The 'Lectric Law Library
Legal principle, created by a court decision, which provides an example or authority for judges deciding similar issues later. Generally, decisions of higher courts (within a particular system of courts) are mandatory precedent on lower courts within that system--that is, the principle announced by a higher court must be followed in later cases. For example, the California Supreme Court decision that unmarried people who live together may enter into cohabitation agreements (Marvin v. Marvin), is binding on all appellate courts and trial courts in California (which are lower courts in relation to the California Supreme Court). Similarly, decisions of the U.S. Supreme Court (the highest court in the country) are generally binding on all other courts in the U.S.

Decisions of lower courts are not binding on higher courts, although from time to time a higher court will adopt the reasoning and conclusion of a lower court. Decisions by courts of the same level (usually appellate courts) are considered persuasive authority. That is, they should always be carefully considered by the later court but need not be followed.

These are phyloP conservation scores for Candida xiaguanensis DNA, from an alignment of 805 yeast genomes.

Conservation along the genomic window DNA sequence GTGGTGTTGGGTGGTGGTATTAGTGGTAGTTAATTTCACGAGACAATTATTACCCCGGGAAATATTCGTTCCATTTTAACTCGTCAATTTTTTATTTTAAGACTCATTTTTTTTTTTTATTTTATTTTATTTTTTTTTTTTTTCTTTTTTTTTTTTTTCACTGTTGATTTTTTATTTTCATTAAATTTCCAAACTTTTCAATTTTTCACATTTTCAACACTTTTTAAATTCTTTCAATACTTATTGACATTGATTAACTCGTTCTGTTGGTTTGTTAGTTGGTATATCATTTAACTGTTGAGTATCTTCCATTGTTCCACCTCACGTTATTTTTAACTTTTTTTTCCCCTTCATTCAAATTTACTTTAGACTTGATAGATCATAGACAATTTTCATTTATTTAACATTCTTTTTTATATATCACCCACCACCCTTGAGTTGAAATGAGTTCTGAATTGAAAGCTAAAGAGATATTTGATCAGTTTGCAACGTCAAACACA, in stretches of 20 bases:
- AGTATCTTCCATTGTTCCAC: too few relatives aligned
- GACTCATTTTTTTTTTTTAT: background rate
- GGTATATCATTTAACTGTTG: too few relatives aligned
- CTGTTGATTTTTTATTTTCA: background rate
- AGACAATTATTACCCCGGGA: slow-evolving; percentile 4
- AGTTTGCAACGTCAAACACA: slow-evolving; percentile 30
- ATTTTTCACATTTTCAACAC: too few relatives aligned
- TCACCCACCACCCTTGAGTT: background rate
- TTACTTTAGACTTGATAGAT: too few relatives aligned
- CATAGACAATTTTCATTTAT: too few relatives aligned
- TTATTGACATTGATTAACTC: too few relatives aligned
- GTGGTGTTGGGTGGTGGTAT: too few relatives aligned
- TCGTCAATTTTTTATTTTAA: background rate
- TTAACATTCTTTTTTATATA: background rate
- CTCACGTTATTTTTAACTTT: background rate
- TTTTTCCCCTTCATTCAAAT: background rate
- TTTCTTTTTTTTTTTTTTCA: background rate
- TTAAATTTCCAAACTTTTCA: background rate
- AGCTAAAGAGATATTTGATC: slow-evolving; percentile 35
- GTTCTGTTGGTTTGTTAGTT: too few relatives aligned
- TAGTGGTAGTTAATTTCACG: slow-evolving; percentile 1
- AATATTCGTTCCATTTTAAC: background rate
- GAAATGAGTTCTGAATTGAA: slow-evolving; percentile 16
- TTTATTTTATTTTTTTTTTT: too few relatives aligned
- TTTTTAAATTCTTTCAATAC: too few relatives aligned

As a practical matter, courts can usually find precedent for any direction they want to go in deciding a particular case. Accordingly, precedent is used as often to justify a particular outcome in a case as it is to guide the decision.

The body of judicial decisions in which were formulated the points of law arising in any case. A previously decided case that is considered binding in the court where it was issued and in all lower courts in the same jurisdiction.

A court decision in an earlier case with facts and law similar to a dispute currently before a court. Precedent will ordinarily govern the decision of a later similar case, unless a party can show that it was wrongly decided or that it differed in some significant way.

The decision of courts of justice when exactly in point with a case before the court are generally held to have a binding authority, as well to keep the scale of justice even and steady because the law in that case has been solemnly declared and determined.